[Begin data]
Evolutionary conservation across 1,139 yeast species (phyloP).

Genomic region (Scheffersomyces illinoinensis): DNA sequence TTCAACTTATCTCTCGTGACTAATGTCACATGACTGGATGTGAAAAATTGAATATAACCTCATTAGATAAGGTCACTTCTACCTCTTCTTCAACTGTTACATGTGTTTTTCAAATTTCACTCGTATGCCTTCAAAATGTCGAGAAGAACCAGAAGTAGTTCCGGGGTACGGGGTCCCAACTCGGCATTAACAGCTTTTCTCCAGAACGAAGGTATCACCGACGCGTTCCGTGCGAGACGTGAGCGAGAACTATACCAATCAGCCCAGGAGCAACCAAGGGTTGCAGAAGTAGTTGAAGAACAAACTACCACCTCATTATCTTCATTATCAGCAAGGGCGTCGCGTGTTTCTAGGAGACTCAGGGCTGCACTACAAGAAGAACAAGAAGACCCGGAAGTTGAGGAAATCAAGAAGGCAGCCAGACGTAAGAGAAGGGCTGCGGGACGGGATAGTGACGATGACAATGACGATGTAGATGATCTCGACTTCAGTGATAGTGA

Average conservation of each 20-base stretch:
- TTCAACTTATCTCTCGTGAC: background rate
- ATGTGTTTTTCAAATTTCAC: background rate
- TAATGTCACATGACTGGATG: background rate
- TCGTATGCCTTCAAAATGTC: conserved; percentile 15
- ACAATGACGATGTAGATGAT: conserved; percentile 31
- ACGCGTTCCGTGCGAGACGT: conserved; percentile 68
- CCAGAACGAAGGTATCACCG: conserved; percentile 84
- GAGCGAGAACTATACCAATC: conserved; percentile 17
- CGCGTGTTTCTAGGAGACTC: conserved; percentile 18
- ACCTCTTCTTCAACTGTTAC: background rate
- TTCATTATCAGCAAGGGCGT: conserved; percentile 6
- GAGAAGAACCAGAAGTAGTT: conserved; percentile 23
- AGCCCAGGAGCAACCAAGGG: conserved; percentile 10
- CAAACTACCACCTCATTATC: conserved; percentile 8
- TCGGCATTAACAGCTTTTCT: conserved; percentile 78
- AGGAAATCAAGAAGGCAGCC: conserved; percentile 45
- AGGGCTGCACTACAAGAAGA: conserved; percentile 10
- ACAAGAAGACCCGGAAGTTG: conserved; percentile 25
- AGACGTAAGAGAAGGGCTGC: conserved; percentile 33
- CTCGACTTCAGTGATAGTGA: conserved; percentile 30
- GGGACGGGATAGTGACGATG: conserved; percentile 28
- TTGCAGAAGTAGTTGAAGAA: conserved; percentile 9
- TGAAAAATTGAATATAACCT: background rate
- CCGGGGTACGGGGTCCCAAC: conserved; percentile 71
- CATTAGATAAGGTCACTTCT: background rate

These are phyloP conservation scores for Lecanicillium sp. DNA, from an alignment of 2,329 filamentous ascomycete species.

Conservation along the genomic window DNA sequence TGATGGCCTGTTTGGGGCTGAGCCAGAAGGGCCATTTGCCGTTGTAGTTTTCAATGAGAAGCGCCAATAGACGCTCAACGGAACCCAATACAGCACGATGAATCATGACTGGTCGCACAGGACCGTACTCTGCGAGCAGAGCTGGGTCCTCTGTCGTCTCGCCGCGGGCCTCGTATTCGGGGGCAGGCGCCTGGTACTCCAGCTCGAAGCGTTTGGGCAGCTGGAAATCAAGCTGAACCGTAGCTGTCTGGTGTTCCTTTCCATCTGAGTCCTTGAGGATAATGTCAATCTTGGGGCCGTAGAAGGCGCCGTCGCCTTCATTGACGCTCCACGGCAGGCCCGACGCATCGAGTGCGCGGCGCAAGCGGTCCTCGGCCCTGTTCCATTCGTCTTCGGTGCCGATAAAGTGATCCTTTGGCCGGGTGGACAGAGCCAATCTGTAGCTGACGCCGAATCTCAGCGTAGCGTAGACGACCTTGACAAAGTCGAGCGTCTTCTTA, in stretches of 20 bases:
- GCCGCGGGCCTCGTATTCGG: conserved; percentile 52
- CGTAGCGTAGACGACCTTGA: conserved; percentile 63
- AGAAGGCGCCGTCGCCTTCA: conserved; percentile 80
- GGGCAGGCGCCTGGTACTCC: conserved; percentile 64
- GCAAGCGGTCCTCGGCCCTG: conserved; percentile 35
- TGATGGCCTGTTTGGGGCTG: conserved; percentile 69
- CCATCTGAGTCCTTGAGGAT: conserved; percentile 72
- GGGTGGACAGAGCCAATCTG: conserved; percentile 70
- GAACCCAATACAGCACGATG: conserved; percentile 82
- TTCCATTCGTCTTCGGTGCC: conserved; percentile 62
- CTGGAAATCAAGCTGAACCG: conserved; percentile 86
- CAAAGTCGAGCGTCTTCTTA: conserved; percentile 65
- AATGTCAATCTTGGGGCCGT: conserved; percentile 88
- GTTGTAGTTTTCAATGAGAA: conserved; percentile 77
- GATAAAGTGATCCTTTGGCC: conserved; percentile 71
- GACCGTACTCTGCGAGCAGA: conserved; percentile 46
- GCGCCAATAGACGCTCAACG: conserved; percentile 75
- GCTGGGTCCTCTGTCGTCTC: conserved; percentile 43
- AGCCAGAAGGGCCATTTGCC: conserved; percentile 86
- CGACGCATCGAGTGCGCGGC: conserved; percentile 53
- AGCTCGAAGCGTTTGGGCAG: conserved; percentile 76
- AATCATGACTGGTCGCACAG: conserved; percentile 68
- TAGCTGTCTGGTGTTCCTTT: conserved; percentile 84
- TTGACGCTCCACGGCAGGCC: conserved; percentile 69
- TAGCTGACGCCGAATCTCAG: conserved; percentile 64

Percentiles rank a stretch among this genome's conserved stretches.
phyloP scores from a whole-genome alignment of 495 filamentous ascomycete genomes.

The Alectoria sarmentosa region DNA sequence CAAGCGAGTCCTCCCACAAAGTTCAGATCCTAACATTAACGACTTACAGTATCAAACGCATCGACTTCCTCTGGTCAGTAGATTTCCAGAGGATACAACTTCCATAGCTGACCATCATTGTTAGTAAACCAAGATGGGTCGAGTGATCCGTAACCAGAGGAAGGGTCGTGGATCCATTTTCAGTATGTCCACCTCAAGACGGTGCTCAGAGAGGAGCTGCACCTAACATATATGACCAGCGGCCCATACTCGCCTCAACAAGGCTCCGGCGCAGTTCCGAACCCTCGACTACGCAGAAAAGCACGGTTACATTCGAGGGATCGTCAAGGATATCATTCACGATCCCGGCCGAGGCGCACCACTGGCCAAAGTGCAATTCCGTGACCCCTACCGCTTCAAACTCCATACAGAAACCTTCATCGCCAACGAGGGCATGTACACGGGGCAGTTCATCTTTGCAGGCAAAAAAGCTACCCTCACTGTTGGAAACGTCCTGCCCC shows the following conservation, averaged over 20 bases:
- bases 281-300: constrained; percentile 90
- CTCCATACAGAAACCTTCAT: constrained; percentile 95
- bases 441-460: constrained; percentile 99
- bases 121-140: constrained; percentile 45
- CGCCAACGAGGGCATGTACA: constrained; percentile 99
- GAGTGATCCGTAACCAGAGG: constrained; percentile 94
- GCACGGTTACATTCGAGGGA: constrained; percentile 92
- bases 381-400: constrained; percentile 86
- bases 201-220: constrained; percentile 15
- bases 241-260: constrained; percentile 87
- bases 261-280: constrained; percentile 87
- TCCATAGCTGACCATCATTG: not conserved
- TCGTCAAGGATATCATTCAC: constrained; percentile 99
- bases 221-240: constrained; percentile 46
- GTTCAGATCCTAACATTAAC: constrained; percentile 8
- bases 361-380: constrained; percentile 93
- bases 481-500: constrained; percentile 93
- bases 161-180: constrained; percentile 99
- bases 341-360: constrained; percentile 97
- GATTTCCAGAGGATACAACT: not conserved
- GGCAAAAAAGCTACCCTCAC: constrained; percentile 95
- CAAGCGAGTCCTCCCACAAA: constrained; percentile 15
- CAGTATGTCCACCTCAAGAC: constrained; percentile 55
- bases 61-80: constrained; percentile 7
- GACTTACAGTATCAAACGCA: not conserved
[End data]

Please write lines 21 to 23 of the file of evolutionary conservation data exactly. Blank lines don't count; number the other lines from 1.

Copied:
- ACAAGAAGACCCGGAAGTTG: conserved; percentile 25
- AGACGTAAGAGAAGGGCTGC: conserved; percentile 33
- CTCGACTTCAGTGATAGTGA: conserved; percentile 30